Bristol

[bris-tl]
noun
1.
a seaport in Avon, in SW England, on the Avon River near its confluence with the Severn estuary.
2.
a city in central Connecticut.
3.
a city in NE Tennessee, contiguous with but politically independent of Bristol, Virginia.
4.
a town in E Rhode Island.
5.
a city in SW Virginia.
6.
a town in SE Pennsylvania, on the Delaware River.
7.
Bristol, Tennessee, and Bristol, Virginia, considered as a unit.
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World English Dictionary
Bristol (ˈbrɪstəl)
 
n
1.  City of Bristol a port and industrial city in SW England, mainly in Bristol unitary authority, on the River Avon seven miles from its mouth on the Bristol Channel: a major port, trading with America, in the 17th and 18th centuries; the modern port consists chiefly of docks at Avonmouth and Portishead; noted for the Clifton Suspension Bridge (designed by I. K. Brunel, 1834) over the Avon gorge; Bristol university (1909) and University of the West of England (1992). Pop: 420 556 (2001)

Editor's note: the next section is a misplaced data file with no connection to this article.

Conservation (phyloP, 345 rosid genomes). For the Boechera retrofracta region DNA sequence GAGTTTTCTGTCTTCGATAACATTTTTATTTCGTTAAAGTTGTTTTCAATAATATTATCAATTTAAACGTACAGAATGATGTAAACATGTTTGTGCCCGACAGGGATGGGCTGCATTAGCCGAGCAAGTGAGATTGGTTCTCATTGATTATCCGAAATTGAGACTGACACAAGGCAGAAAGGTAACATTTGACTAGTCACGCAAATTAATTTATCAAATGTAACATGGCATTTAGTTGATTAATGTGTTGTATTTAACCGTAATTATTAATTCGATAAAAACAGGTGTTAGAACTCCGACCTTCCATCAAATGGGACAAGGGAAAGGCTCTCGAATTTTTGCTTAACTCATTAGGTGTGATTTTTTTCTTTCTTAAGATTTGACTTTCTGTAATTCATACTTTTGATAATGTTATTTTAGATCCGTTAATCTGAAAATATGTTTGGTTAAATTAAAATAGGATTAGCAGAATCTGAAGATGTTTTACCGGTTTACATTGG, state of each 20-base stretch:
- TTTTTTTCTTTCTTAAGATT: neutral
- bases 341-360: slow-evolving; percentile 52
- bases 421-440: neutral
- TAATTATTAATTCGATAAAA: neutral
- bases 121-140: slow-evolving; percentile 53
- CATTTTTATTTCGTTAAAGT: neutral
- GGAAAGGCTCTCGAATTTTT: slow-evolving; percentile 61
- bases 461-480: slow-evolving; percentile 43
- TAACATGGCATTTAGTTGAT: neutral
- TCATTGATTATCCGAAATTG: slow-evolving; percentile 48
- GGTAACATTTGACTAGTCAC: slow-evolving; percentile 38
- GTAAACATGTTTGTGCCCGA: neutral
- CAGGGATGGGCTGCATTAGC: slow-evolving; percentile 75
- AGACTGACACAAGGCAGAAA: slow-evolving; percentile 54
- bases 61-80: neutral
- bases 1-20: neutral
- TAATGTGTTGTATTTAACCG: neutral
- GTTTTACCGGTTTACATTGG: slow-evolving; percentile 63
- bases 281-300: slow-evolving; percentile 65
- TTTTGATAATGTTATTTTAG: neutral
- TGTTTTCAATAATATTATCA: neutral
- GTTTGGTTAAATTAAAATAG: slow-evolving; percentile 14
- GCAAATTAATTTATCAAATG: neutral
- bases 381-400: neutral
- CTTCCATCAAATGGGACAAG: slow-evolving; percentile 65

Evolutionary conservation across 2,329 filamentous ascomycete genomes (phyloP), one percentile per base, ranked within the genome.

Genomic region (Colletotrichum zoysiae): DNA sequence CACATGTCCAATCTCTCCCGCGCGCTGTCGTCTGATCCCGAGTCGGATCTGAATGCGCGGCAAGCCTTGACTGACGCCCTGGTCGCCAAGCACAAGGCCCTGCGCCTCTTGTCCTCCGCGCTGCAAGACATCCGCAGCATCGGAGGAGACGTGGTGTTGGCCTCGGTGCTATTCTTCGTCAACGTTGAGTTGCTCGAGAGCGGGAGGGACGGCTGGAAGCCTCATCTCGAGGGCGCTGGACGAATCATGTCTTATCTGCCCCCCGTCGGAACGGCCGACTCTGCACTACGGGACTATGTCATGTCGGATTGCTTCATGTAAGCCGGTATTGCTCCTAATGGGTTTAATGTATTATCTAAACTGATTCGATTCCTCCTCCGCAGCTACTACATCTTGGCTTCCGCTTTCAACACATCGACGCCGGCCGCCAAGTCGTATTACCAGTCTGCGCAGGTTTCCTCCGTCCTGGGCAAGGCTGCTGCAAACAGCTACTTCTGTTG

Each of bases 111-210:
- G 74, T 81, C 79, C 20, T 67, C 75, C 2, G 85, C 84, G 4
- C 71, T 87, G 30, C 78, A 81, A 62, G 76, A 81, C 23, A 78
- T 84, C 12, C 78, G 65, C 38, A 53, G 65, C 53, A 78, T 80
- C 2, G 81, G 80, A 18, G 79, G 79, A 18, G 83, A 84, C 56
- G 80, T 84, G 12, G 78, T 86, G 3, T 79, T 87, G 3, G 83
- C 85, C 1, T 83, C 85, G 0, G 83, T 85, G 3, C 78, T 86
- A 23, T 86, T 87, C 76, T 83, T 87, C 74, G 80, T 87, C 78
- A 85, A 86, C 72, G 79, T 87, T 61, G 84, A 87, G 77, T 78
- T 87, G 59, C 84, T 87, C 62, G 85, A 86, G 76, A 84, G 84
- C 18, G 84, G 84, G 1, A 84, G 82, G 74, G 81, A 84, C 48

2.  City of Bristol a unitary authority in SW England, created in 1996 from part of Avon county. Pop: 391 500 (2003 est). Area: 110 sq km (42 sq miles)

Collins English Dictionary - Complete & Unabridged 10th Edition
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Etymonline
Word Origin & History

Bristol
City in western England, M.E. Bridgestow, from O.E. Brycgstow, lit. "assembly place by a bridge" (see stow). A local peculiarity of pronunciation adds -l to words ending in vowels. Of a type of pottery, 1776; of a type of glass, 1880. In British slang, "breast," 1961, from
Bristol cities, rhyming slang for titties.
Online Etymology Dictionary, © 2010 Douglas Harper
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